19. P. B. Lundquist, D. R. Andersen, and Y. S. Kivshar, “Multicolor solitons due to four-wave mixing,” Phys. Rev. E 57, 3551–3555 (1998). [CrossRef]

].

Fig. 6. The two-dimensional spatial modes of (a) S1 and (b) AS3. (c) The one-dimensional spatial profiles of S1 and AS3, together with a Gaussian fit to S1. The two-dimensional spatial mode of beam2 (d) when beam1 was blocked and (e) when the input power of beam1 was 20 mW.

4. Conclusion

In conclusion, frequency up-shift and down-shift microjoule multicolor femtosecond pulses were obtained at the same time by a cascaded FWM process in a fused silica glass plate. Approximately 45-fs laser pulse resulted at around 950nm. The energy conversion efficiency from the input beams to the sidebands was about 10%. The output powers, spectra, exit angles, pulse durations, spatial profiles and stabilities of the sidebands were studied. The properties of the generated sidebands will help people to choose the best parameters for various experiments, for example multicolor pump-probe experiment. In principle, there is no limitation to the output power as long as the input power is high enough owing to the size of the glass can be large enough.

Acknowledgment

We thank Zhiguang Wang for his technical assistance. This work was partly supported by the 21st Century COE program on “Coherent Optical Science” and partly supported by the grant from the Ministry of Education (MOE) in Taiwan under the ATU Program at National Chiao Tung University. A part of this work was performed under the joint research project of the Laser Engineering, Osaka University, under contract subject B1-27.

References and links

1.

T. Kobayashi, A. Shirakawa, and T. Fuji, “Sub-5-fs transform-limited visible pulse source and its application to real-time spectroscopy,” IEEE J. Sel. Top. Quantum Electron. 7, 525–538 (2001). [CrossRef]

2.

A. Baltuška, T. Fuji, and T. Kobayashi, “Visible pulse compression to 4 fs by optical parametric amplification and programmable dispersion control,” Opt. Lett. 27, 306–308 (2002). [CrossRef]

3.

G. Cerullo and S. De Silvestri, “Ultrafast optical parametric amplifiers,” Rev. Sci. Inst. 74, 1–18 (2003). [CrossRef]

4.

H. Crespo, J. T. Mendonça, and A. Dos Santos, “Cascaded highly nondegenerate four-wave-mixing phenomenon in transparent isotropic condensed media,” Opt. Lett. 25, 829–831 (2000). [CrossRef]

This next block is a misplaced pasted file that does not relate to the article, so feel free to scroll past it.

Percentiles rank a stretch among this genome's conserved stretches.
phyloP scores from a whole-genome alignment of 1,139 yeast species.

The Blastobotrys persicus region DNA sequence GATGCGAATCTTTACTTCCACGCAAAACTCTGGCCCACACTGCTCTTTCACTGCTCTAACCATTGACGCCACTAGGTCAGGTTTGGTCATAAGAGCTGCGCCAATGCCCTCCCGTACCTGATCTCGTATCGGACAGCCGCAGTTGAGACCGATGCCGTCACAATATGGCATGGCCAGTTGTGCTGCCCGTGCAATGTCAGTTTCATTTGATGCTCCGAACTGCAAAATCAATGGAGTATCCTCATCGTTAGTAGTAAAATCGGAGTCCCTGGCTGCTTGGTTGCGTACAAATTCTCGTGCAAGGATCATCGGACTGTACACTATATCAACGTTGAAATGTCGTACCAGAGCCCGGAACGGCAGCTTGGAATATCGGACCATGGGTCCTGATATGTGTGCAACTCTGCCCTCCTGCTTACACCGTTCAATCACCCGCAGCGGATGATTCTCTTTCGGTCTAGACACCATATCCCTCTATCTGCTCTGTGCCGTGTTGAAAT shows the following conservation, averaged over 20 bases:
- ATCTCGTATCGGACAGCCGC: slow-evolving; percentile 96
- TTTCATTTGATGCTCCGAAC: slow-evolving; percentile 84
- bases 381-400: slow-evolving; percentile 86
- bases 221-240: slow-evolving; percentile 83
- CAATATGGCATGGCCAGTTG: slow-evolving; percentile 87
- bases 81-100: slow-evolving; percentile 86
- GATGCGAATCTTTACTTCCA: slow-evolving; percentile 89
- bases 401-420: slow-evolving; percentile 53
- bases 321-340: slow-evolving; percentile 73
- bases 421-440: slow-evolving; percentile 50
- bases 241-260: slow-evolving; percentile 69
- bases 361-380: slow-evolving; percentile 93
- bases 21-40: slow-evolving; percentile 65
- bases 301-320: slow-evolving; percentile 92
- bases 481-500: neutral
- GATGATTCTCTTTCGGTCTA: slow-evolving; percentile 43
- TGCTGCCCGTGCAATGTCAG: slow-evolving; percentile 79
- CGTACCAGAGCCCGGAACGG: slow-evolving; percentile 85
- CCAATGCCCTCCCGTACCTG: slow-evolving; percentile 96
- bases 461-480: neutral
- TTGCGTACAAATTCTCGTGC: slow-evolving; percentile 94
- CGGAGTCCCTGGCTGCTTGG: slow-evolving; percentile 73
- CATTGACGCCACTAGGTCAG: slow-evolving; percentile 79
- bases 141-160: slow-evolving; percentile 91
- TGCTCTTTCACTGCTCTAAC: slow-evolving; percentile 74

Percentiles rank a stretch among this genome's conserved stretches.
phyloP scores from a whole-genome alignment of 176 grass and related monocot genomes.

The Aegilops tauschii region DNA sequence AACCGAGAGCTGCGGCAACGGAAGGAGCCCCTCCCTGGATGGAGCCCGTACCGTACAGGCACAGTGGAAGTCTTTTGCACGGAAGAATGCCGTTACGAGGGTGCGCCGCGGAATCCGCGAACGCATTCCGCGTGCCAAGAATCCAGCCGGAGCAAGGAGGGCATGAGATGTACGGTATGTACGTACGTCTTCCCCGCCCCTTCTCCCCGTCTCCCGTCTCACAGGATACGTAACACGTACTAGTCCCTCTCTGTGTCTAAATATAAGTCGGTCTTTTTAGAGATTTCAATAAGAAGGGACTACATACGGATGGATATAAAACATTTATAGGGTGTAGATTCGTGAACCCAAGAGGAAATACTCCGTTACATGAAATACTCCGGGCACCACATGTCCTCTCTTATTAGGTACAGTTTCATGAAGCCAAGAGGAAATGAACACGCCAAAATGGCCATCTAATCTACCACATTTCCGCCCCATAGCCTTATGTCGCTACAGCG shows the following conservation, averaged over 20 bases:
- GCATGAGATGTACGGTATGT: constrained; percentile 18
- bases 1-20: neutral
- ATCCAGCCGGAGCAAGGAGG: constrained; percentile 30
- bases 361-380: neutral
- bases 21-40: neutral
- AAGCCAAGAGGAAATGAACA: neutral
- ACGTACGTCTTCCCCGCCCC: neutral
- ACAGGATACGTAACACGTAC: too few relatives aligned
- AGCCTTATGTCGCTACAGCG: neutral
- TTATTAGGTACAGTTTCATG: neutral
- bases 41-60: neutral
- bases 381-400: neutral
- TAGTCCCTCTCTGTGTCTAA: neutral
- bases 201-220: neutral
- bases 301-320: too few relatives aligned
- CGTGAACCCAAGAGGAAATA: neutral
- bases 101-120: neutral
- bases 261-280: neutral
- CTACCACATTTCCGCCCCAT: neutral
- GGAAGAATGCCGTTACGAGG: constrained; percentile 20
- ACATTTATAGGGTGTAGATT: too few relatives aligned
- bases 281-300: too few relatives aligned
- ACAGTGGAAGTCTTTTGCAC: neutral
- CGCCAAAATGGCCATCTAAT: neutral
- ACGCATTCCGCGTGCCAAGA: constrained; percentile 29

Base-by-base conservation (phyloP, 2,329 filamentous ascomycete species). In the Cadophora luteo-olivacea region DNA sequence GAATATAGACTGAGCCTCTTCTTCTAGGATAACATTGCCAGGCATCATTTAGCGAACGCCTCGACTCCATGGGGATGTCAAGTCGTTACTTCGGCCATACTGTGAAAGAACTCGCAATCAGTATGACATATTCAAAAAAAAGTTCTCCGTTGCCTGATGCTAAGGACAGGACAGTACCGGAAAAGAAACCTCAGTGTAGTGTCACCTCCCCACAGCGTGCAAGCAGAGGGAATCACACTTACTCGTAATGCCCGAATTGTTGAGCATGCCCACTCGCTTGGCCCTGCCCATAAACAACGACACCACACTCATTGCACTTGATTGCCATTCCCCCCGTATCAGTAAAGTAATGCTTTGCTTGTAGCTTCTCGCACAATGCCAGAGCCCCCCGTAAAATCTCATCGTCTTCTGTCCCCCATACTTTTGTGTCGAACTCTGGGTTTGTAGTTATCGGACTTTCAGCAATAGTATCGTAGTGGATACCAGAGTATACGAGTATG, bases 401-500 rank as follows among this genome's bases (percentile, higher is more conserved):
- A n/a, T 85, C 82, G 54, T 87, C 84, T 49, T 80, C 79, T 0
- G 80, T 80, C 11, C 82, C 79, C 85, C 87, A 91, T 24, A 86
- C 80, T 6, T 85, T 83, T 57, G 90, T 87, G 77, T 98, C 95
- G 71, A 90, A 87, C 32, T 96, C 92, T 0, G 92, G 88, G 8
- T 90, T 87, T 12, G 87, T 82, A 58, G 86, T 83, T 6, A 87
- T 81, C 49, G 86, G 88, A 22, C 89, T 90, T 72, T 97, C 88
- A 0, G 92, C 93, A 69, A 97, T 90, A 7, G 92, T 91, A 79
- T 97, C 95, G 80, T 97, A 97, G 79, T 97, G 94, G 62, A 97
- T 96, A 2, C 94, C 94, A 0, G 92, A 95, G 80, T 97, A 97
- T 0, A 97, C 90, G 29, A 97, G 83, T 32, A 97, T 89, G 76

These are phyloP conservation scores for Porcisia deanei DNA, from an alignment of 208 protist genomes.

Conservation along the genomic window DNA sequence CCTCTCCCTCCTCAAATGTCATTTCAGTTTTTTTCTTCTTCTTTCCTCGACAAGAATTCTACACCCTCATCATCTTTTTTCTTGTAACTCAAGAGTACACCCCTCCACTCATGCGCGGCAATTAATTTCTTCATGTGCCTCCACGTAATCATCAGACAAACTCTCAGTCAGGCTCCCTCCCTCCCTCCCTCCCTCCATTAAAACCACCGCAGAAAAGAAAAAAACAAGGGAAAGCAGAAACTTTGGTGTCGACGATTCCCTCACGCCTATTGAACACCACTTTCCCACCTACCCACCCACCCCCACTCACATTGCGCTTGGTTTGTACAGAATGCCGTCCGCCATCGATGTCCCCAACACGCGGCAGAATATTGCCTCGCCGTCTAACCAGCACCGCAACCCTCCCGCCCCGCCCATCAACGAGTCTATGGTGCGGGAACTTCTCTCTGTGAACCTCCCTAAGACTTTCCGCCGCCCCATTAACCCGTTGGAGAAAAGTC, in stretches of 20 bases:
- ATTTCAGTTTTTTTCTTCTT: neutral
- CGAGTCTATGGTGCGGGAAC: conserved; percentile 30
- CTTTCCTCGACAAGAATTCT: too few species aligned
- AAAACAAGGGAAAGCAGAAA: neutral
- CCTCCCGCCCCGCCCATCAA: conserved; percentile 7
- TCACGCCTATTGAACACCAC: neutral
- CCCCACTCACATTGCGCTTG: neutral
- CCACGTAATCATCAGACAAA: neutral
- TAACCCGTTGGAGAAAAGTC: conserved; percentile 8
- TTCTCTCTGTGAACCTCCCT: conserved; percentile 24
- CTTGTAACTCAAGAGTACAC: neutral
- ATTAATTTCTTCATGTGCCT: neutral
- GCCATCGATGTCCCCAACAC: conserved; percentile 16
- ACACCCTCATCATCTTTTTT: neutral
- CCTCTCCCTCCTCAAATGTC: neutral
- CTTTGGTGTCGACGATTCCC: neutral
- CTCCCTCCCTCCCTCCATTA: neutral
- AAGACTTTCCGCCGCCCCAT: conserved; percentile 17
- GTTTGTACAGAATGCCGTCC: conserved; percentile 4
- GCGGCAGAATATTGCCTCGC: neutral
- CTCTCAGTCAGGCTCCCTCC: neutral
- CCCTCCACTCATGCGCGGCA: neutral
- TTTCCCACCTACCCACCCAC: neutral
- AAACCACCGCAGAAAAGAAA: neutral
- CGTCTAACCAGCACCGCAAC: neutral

5.

L. Misoguti, S. Backus, C. G. Durfee, R. Bartels, M. M. Murnane, and H. C. Kapteyn, “Generation of broadband VUV light using third-order cascaded processes,” Phys. Rev. Lett. 87, 013601(2001). [CrossRef] [PubMed]

6.

F. Th′eberge, N. Ak̈ozbek, W. Liu, A. Becker, and S. L. Chin, “Tunable ultrashort laser pulses generated through filamentation in gases,” Phys. Rev. Lett. 97, 023904 (2006). [CrossRef]

7.

T. Fuji, T. Horio, and T. Suzuki, “Generation of 12 fs deep-ultraviolet pulses by four-wave mixing through filamentation in neon gas,” Opt. Lett. 32, 2481–2483 (2007). [CrossRef] [PubMed]

8.

T. Fuji and T. Suzuki, “Generation of sub-two-cycle mid-infrared pulses by four-wave mixing through filamentation in air,” Opt. Lett. 32, 3330–3332 (2007). [CrossRef] [PubMed]

9.

A. Dubietis, G. Tamošauskas, P. Polesana, G. Valiulis, H. Valtna, D. Faccio, P. Di Trapani, and A. Piskarskas, “Highly efficient four-wave parametric amplification in transparent bulk Kerr medium,” Opt. Express 15, 11126–11132 (2007), http://www.opticsinfobase.org/abstract.cfm?URI=oe-15-18-11126. [CrossRef] [PubMed]

10.

M. Zhi and A. V. Sokolov, “Broadband coherent light generation in a Raman-active crystal driven by two-color femtosecond laser pulses,” Opt. Lett. 32, 2251–2253 (2007). [CrossRef] [PubMed]

11.

J. Liu, J. Zhang, and T. Kobayashi, “Broadband coherent anti-Stokes Raman scattering light generation in BBO crystal by using two crossing femtosecond laser pulses,” Opt. Lett. 33, 1494–1496 (2008). [CrossRef] [PubMed]

12.

H. Valtna, G. Tamošauskas, A. Dubietis, and A. Piskarskas, “High-energy broadband four-wave optical parametric amplification in bulk fused silica,” Opt. Lett. 33, 971–973 (2008). [CrossRef] [PubMed]

13.

H. Crespo and R. Weigand, “Cascaded four-wave mixing technique for high-power few-cycle pulse generation,” in XVI International Conference on Ultrafast Phenomena, (UP, 2008) paper frilp-5.

14.

J. Liu and T. Kobayashi, “Cascaded four-wave mixing and multicolored arrays generation in a sapphire plate by using two crossing beams of femtosecond laser,” Opt. Express 16, 22119–22125 (2008). [CrossRef] [PubMed]

15.

J. Liu and T. Kobayashi, “Wavelength-tunable multicolored femtosecond laser pulses generation in a fused silica glas,” (submitted).

16.

D. Pestov, R. K. Murawski, G. O. Ariunbold, X. Wang, M. C. Zhi, A. V. Sokolov, V. A. Sautenkov, Y. V. Rostovtsev, A. Dogariu, Y. Huang, and M. O. Scully, “Optimizing the laser-pulse configuration for coherent Raman spectroscopy,” Science 316, 265–268(2007). [CrossRef] [PubMed]

17.

R. M. Hochstrasser, “Two-dimensional spectroscopy at infrared and optical frequencies,” PNAS 104, 14190–14196 (2007). [CrossRef] [PubMed]

18.

R. Zgadzaj, E. Gaul, N. H. Matlis, G. Shvets, and M. C. Downer, “Femtosecond pump-probe study of preformed plasma channels,” J. Opt. Soc. Am. B 21, 1559–1567 (2004). [CrossRef]